Thomas v. People of the State of California

Filing 7

ORDER DISMISSING PETITION for WRIT OF HABEAS CORPUS WITH LEAVE TO AMEND signed by Magistrate Judge Sheila K. Oberto on 12/04/2017. Amended Complaint due by 1/8/2018. (Attachments: # 1 Petition for Writ of Habeas Corpus)(Flores, E)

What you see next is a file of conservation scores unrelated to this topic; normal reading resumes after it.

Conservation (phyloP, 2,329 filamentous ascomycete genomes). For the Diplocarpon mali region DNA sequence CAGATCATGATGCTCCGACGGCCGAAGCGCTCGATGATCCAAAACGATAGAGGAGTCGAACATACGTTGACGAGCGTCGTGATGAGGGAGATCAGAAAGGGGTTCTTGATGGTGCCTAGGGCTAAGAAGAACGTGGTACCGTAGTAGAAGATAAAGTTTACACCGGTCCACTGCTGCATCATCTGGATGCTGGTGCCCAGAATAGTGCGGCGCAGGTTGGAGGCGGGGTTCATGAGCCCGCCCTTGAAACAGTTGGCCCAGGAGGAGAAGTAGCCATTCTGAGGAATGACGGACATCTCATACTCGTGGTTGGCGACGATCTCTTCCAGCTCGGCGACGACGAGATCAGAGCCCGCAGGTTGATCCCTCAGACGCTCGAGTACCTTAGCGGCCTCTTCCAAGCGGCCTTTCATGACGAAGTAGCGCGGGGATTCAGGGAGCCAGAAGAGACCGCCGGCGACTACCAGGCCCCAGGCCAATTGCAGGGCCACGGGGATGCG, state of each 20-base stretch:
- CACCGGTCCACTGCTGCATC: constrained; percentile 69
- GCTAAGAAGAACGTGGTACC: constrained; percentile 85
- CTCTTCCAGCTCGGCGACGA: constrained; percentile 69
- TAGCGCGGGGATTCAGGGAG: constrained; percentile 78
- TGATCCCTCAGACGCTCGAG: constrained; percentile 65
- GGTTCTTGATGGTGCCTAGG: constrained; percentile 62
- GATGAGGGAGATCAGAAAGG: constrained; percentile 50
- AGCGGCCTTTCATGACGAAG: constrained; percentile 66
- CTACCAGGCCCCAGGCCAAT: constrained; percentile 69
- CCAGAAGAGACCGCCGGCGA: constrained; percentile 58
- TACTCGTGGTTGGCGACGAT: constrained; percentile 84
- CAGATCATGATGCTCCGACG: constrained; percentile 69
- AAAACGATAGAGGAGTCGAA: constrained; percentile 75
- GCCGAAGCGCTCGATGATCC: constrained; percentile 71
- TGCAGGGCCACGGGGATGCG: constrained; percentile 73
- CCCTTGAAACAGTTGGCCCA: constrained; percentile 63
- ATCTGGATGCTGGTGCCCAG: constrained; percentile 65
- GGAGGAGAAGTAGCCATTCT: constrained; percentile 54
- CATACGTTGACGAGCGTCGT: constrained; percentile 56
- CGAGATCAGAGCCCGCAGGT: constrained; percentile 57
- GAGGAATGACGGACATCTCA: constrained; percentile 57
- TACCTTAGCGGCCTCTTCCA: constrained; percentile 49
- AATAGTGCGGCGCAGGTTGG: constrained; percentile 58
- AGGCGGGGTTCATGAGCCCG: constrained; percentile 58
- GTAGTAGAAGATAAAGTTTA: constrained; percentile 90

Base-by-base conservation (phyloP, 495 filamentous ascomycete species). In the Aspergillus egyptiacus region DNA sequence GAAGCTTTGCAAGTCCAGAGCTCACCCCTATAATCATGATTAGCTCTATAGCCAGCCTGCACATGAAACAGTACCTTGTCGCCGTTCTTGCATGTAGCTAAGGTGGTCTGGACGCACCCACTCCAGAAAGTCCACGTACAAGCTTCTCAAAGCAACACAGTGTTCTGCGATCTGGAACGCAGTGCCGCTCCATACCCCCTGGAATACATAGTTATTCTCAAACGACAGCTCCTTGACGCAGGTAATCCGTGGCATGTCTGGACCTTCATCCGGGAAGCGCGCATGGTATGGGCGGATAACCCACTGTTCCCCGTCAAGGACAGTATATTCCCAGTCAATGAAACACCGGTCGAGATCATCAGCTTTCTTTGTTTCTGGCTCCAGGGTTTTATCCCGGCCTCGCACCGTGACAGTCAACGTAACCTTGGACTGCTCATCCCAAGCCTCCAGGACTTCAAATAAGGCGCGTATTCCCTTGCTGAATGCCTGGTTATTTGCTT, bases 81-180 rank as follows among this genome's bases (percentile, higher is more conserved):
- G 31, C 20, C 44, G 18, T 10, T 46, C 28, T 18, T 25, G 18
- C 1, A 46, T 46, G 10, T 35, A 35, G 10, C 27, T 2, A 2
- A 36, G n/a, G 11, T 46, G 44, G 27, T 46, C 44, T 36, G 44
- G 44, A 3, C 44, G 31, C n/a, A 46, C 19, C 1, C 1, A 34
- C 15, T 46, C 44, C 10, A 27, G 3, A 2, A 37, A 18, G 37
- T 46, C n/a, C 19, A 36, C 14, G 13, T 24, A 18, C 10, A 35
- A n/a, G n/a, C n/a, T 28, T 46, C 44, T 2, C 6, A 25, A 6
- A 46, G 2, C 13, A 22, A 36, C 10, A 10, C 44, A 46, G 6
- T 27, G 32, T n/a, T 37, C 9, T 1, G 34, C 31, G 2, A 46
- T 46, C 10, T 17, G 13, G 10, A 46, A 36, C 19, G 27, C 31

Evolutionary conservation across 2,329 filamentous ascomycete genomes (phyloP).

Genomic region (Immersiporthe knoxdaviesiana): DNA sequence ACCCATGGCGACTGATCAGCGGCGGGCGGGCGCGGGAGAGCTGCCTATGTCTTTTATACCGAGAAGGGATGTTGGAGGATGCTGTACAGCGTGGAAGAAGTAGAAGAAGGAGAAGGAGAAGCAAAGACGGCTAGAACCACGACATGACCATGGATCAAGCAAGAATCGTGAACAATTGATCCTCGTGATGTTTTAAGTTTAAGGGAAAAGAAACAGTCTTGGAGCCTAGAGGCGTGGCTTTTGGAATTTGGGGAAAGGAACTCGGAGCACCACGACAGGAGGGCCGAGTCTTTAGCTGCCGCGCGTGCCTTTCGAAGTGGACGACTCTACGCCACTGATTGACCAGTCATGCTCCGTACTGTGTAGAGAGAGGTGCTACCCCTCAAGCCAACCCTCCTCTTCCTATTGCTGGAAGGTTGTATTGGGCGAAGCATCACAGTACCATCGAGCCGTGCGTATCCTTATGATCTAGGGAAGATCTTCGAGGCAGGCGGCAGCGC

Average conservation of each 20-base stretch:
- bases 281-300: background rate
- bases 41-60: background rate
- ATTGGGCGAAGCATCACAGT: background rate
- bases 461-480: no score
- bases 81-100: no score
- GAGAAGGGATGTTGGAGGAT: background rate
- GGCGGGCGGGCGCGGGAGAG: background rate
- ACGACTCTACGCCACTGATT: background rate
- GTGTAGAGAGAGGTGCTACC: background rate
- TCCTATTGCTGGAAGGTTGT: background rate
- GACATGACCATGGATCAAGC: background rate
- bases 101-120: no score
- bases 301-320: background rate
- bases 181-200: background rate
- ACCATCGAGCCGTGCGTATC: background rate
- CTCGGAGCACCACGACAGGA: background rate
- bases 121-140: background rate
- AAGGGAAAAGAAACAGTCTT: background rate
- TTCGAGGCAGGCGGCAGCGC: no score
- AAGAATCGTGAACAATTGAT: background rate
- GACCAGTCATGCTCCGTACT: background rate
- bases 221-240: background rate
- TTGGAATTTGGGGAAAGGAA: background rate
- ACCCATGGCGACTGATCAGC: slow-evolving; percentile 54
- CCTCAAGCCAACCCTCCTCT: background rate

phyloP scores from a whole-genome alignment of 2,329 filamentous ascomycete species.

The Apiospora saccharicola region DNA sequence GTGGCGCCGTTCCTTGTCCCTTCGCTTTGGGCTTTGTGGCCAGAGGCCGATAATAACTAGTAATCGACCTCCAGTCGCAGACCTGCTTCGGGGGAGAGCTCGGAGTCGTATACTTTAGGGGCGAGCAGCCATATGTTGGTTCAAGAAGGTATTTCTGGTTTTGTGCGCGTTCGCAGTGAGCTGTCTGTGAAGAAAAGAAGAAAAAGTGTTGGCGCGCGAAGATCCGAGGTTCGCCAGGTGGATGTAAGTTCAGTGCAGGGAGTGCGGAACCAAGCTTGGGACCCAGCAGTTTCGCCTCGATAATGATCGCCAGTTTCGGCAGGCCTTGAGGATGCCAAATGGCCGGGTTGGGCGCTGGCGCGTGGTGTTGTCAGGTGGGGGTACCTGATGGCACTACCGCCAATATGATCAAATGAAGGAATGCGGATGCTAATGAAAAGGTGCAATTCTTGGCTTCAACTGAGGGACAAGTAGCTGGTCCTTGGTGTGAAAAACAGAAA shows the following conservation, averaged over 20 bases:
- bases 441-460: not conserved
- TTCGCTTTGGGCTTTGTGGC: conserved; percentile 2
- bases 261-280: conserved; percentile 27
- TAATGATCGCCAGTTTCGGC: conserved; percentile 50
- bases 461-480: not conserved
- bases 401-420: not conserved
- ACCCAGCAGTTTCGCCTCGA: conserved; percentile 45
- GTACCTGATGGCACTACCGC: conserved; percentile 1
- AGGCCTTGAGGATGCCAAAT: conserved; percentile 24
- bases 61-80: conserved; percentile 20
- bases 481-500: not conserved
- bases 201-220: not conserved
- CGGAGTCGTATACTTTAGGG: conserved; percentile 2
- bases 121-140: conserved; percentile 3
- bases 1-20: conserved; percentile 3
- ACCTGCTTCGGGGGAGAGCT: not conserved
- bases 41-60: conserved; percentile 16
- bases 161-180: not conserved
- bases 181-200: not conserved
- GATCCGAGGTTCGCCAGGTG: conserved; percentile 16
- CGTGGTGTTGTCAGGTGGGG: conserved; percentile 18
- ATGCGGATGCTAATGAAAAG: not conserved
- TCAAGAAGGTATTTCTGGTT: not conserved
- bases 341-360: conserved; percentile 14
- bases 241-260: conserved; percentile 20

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1 2 3 4 5 6 UNITED STATES DISTRICT COURT 7 EASTERN DISTRICT OF CALIFORNIA 8 9 DEONTRAY THOMAS, 10 Case No. 1:17-cv-01546-SKO HC Petitioner, 11 ORDER DISMISSING PETITION FOR WRIT OF HABEAS CORPUS WITH LEAVE TO AMEND v. 12 PEOPLE OF THE STATE OF CALIFORNIA, 13 14 Respondent. (Doc. 1) 15 16 SCREENING ORDER 17 18 Petitioner, a state prisoner proceeding pro se with a petition for writ of habeas corpus pursuant to 28 U.S.C. § 2254,1 filed his petition on a state habeas corpus form. The petition seeks 19 20 21 review of a decision of the California state trial court. I. Preliminary Screening Rule 4 of the Rules Governing § 2254 Cases requires the Court to conduct a preliminary 22 23 review of each petition for writ of habeas corpus. The Court must dismiss a petition "[i]f it plainly 24 appears from the petition . . . that the petitioner is not entitled to relief." Rule 4 of the Rules 25 Governing 2254 Cases; see also Hendricks v. Vasquez, 908 F.2d 490, 491 (9th Cir. 1990). A 26 petition for habeas corpus should not be dismissed without leave to amend unless it appears that no 27 28 1 Pursuant to 28 U.S.C. § 636(c)(1), Petitioner consented, in writing, to the jurisdiction of a United States Magistrate Judge to conduct all further proceedings in this case, including the entry of final judgment. 1 1 tenable claim for relief can be pleaded were such leave to be granted. Jarvis v. Nelson, 440 F.2d 13, 2 14 (9th Cir. 1971). 3 II. 4 5 6 Procedural and Factual Background Petitioner filed his petition on November 13, 2017, but did not include any of the factual and procedural background of his case. If Petitioner elects to amend his petition, as this order permits him to do, he must set forth the factual and procedural history in a brief, clear, and simple manner, 7 using the form of petition for habeas corpus pursuant to 28 U.S.C. § 2254, which the Clerk of Court 8 9 10 will forward to him with his copy of this order. III. Standard of Review 11 Habeas corpus is neither a substitute for a direct appeal nor a device for federal review of the 12 merits of a guilty verdict rendered in state court. Jackson v. Virginia, 443 U.S. 307, 332 n. 5 (1979) 13 14 (Stevens, J., concurring). Habeas corpus relief is intended to address only "extreme malfunctions" in state criminal justice proceedings. Id. 15 Because the petition was filed after April 24, 1996, the effective date of the Antiterrorism 16 17 and Effective Death Penalty Act of 1996 (AEDPA), the Court must apply its provisions. Lindh v. 18 Murphy, 521 U.S. 320, 327 (1997); Jeffries v. Wood, 114 F.3d 1484, 1499 (9th Cir. 1997), overruled 19 on other grounds by Gonzalez v. Arizona, 677 F.3d 383 (9th Cir. 2012). Under AEDPA, a petitioner 20 can prevail only if he can show that the state court's adjudication of his claim: 21 (1) resulted in a decision that was contrary to, or involved an unreasonable application of, clearly established Federal law, as determined by the Supreme Court of the United States; or 22 23 (2) resulted in a decision that was based on an unreasonable determination of the facts in light of the evidence presented in the State court proceeding. 24 25 28 U.S.C. § 2254(d); Lockyer v. Andrade, 538 U.S. 63, 70-71 (2003); Williams v. Taylor, 26 529 U.S. 362, 413 (2000). 27 28 // 2 1 "By its terms, § 2254(d) bars relitigation of any claim 'adjudicated on the merits' in state 2 court, subject only to the exceptions set forth in §§ 2254(d)(1) and (d)(2)." Harrington v. Richter, 3 562 U.S. 86, 98 (2011). 4 As a threshold matter, a federal court must first determine what constitutes "clearly 5 established Federal law, as determined by the Supreme Court of the United States." Lockyer, 538 6 U.S. at 71. To do so, the Court must look to the holdings, as opposed to the dicta, of the Supreme 7 Court's decisions at the time of the relevant state-court decision. Id. The court must then consider 8 9 whether the state court's decision was "contrary to, or involved an unreasonable application of, 10 clearly established Federal law." Id. at 72. The state court need not have cited clearly established 11 Supreme Court precedent; it is sufficient that neither the reasoning nor the result of the state court 12 contradicts it. Early v. Packer, 537 U.S. 3, 8 (2002). The federal court must apply the presumption 13 14 that state courts know and follow the law. Woodford v. Visciotti, 537 U.S. 19, 24 (2002). The petitioner has the burden of establishing that the decision of the state court is contrary to, or involved 15 16 17 an unreasonable application of, United States Supreme Court precedent. Baylor v. Estelle, 94 F.3d 1321, 1325 (9th Cir. 1996). 18 The AEDPA standard is difficult to satisfy since even a strong case for relief does not 19 demonstrate that the state court's determination was unreasonable. Harrington, 562 U.S. at 102. "A 20 federal habeas court may not issue the writ simply because the court concludes in its independent 21 judgment that the relevant state-court decision applied clearly established federal law erroneously or 22 incorrectly." Lockyer, 538 U.S. at 75-76. "A state court's determination that a claim lacks merit 23 24 precludes federal habeas relief so long as 'fairminded jurists could disagree' on the correctness of the 25 state court's decision." Harrington, 562 U.S. at 101 (quoting Yarborough v. Alvarado, 541 U.S. 652, 26 664 (2004)). Put another way, a federal court may grant habeas relief only when the state court's 27 application of Supreme Court precedent was objectively unreasonable and no fair-minded jurist 28 could disagree that the state court's decision conflicted with Supreme Court's precedent. Williams, 3 1 2 529 U.S. at 411. IV. Appropriate Respondent 3 Petitioner names the State of California as the Respondent, which is not a proper respondent 4 in a federal habeas action. A petitioner who is seeking habeas corpus relief under 28 U.S.C. § 2254 5 must name as the respondent only the state officer having custody of him as the respondent to the 6 petition. Habeas Rule 2(a); Ortiz-Sandoval v. Gomez, 81 F.3d 891, 894 (9th Cir. 1996); Stanley v. 7 California Supreme Court, 21 F.3d 359, 360 (9th Cir. 1994). Generally, the person having custody 8 9 of an incarcerated petitioner is the warden of the prison in which the petitioner is incarcerated 10 because the warden has “day-to-day control over” the petitioner and thus can produce the petitioner. 11 Brittingham v. United States, 982 F.2d 378, 379 (9th Cir. 1992). The chief officer in charge of state 12 penal institutions, such as the Secretary of the CDCR, is also appropriate. Ortiz-Sandoval, 81 F.3d 13 at 894; Stanley, 21 F.3d at 360. 14 V. California State Law Claims 15 16 17 Although Petitioner’s claim is unclear, to the extent he is alleging a California state law claim, federal habeas relief is available to state prisoners only to correct violations of the United 18 States Constitutions, federal laws, or treaties of the United States. 28 U.S.C. § 2254(a). "[F]ederal 19 habeas corpus relief does not lie for errors of state law." Wilson v. Corcoran, 562 U.S. 1, 5 (2010); 20 Estelle v. McGuire, 502 U.S. 62, 67 (1991); Lewis v. Jeffers, 497 U.S. 764, 780 (1990). Re- 21 examining state-court determinations of state-law questions is not the business of federal courts. 22 Wilson, 562 U.S. at 5. In reviewing a federal habeas petition, a federal district court accepts a state 23 24 court's interpretation of that state's law. Langford v. Day, 110 F.3d 1380, 1389 (9th Cir. 1996). 25 Accordingly, the amended habeas petition must set forth only those claims alleging violations of 26 Petitioner's constitutional rights. An example of a state-law claim includes a claim for the violation 27 of the California penal code. 28 4 1 VI. Exhaustion of State Remedies 2 It is not clear from the petition whether Petitioner has exhausted the claim he has alleged. A 3 petitioner who is in state custody and wishes to collaterally challenge his conviction by a petition for 4 writ of habeas corpus must exhaust state judicial remedies. 28 U.S.C. § 2254(b)(1). The exhaustion 5 doctrine is based on comity to the state court and gives the state court the initial opportunity to 6 7 correct the state's alleged constitutional deprivations. Coleman v. Thompson, 501 U.S. 722, 731 (1991); Rose v. Lundy, 455 U.S. 509, 518 (1982); Buffalo v. Sunn, 854 F.2d 1158, 1163 (9th Cir. 8 9 1988). A petitioner can satisfy the exhaustion requirement by providing the highest state court with 10 11 a full and fair opportunity to consider each claim before presenting it to the federal court. Duncan v. 12 Henry, 513 U.S. 364, 365 (1995); Picard v. Connor, 404 U.S. 270, 276 (1971); Johnson v. Zenon, 88 13 F.3d 828, 829 (9th Cir. 1996). A federal court will find that the highest state court was given a full 14 and fair opportunity to hear a claim if the petitioner has presented the highest state court with the 15 16 17 claim's factual and legal basis. Duncan, 513 U.S. at 365; Kenney v. Tamayo-Reyes, 504 U.S. 1, 8 (1992). 18 The petitioner must also have specifically informed the state court that he was raising a 19 federal constitutional claim. Duncan, 513 U.S. at 365-66; Lyons v. Crawford, 232 F.3d 666, 669 (9th 20 Cir. 2000), amended, 247 F.3d 904 (2001); Hiivala v. Wood, 195 F.3d 1098, 1106 (9th Cir. 1999); 21 Keating v. Hood, 133 F.3d 1240, 1241 (9th Cir. 1998). If any of grounds for collateral relief set forth 22 in a petition for habeas corpus are unexhausted, the Court must dismiss the petition. 28 U.S.C. 23 24 25 § 2254(b)(1); Rose, 455 U.S. at 521-22. VIII. Conclusion and Order 26 The Court hereby ORDERS: 27 1. The petition for writ of habeas corpus shall be dismissed with leave to amend. 28 2. The Clerk's Office shall send Petitioner a copy of this order and a form for a “Petition 5 under 28 U.S.C. § 2254 for Writ of Habeas Corpus by a Person in State Custody.” 1 3. 2 Within thirty (30) days of service of this order, Petitioner may file an amended 3 petition. Petitioner shall name as respondent the warden of the institution in which 4 he is incarcerated. Petitioner shall fully complete the form for the amended petition, 5 including all claims and the facts supporting each claim. 6 4. If Plaintiff fails to file an amended petition within thirty (30) days from the date 7 of service of this order, the Court will recommend the action be dismissed, with 8 prejudice, for failure to obey a court order. 9 10 11 12 13 IT IS SO ORDERED. Dated: December 4, 2017 /s/ Sheila K. Oberto UNITED STATES MAGISTRATE JUDGE 14 15 16 17 18 19 20 21 22 23 24 25 26 27 28 6 .